Great Egret fly-by

This elegant Great Egret circled overhead and then flew right past me yesterday afternoon. It seems inconceivable that this beautiful bird, along with other egrets, herons and ibises were once “harvested” in order to make fashionable women’s hats!

In fact, the Great Egret “a dazzling sight in many a North American wetland” (All About Birds), was hunted almost to extinction in the late 1800’s for its stunning white feathers. audubon_logo-for-web“Outrage over the slaughter of millions of waterbirds, particularly egrets and other waders, for the millinery trade led to the foundation” of the first Audubon Society, in Massachusetts, in 1896 (Audubon.org) .

Plume hunting was banned in New York in 1910, and the first Migratory Bird Treaty Act was passed in 1918. The Audubon Society, formed by tireless conservation advocates, uses the Great Egret as its logo to this day.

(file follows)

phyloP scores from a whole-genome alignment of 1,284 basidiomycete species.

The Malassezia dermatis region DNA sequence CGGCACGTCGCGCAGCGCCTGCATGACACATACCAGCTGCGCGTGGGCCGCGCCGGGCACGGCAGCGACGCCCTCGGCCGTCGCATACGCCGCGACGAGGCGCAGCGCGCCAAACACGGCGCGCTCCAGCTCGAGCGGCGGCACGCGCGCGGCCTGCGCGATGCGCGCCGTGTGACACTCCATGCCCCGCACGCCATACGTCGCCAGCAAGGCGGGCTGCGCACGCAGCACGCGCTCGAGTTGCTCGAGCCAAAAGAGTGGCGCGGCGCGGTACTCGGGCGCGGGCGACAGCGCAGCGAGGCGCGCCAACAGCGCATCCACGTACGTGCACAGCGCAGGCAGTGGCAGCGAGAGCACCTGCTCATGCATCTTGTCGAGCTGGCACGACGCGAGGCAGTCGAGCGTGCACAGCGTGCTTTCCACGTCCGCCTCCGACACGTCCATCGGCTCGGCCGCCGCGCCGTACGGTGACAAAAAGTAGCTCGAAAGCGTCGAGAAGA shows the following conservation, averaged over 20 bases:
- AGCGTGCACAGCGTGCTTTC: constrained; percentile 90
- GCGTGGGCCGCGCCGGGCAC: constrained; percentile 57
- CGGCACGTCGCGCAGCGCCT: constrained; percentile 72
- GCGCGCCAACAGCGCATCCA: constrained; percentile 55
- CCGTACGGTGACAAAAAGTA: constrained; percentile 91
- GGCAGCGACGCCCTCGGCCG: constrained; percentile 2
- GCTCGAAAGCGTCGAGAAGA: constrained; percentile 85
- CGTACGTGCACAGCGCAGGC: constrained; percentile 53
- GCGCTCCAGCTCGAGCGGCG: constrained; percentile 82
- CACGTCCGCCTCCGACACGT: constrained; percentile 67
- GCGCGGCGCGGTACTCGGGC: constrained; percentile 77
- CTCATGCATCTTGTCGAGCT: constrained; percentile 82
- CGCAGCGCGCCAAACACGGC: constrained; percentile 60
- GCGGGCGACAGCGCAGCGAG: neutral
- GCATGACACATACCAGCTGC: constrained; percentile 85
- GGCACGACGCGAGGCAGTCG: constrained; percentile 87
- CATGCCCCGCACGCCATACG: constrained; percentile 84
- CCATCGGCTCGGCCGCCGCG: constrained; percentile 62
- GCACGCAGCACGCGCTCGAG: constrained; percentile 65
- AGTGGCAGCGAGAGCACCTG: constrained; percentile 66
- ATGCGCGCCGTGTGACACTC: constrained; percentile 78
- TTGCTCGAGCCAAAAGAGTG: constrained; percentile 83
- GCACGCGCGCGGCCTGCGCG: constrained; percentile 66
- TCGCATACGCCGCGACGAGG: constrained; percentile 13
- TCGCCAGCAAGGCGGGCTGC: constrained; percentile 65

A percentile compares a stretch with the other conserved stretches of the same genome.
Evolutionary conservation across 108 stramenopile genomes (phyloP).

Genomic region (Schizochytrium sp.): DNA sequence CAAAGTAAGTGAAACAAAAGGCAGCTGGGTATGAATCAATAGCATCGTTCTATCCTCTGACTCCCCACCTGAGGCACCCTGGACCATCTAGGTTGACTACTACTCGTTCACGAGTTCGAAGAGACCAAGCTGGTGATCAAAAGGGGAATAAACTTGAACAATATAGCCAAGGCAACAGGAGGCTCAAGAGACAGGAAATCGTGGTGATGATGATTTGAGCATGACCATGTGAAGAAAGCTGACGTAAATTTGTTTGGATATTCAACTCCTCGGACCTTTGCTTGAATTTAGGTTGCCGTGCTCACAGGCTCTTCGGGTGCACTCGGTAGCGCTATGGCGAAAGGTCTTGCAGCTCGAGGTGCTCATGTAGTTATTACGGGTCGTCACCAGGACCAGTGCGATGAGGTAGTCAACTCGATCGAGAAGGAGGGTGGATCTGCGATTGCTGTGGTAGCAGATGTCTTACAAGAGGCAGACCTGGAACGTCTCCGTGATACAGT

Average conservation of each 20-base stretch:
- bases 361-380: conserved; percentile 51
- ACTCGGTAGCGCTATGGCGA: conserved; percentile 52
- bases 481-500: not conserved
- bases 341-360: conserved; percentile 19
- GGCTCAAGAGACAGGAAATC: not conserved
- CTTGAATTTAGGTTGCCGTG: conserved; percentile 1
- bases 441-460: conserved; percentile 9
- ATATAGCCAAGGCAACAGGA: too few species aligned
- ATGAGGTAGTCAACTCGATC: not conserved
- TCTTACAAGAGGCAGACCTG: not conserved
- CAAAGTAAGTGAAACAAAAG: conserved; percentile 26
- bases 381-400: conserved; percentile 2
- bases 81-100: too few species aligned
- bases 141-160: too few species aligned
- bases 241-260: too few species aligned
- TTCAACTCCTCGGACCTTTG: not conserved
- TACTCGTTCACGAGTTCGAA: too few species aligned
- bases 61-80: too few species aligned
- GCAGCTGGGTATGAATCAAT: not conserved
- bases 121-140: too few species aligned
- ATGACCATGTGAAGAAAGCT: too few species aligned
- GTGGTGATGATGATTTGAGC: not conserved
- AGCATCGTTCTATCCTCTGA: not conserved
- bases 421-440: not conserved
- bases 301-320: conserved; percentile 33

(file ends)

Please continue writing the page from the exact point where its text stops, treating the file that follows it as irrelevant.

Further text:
For more info, see: Hats off to women who saved the birds, NPR, 2015

11 thoughts on “Great Egret fly-by

  1. Fantastic post BJ! I love the success story of the alarming bird feather millinery phase in America. The NPR article link is wonderful, including the outrageous hat photos. The Migratory Bird Act was so crucial. It is a good example that has led many wildlife rallies over the past century.

    • It is great success story, isn’t it? It’s amazing to imagine that the very existence of marvelous birds was in peril only a little more than 100 years ago! I, too, found the NPR history article and photos just fascinating, Jet. Thanks so much for your very thoughtful comments!

    • Thanks, Belinda! I think many birders know this story all too well :-(. But now that I live in Florida, it has an even greater impact. We are so fortunate to see these magnificent birds all the time!

    • Yes, isn’t it incredible how many critically important changes all occurred at that same time…..?! The Migratory Bird Treaty Act, the formation of the Audubon Society, and the establishment of the first National Wildlife Refuge here in Florida at Pelican Island.

      • Indeed. The use of feathers in fashion at that time (and the resulting harm it inflicted on bird numbers) seemed to be a catalyst. Many people were waking up to the fact that birds are a limited resource and we have a responsibility to protect them and the environment.

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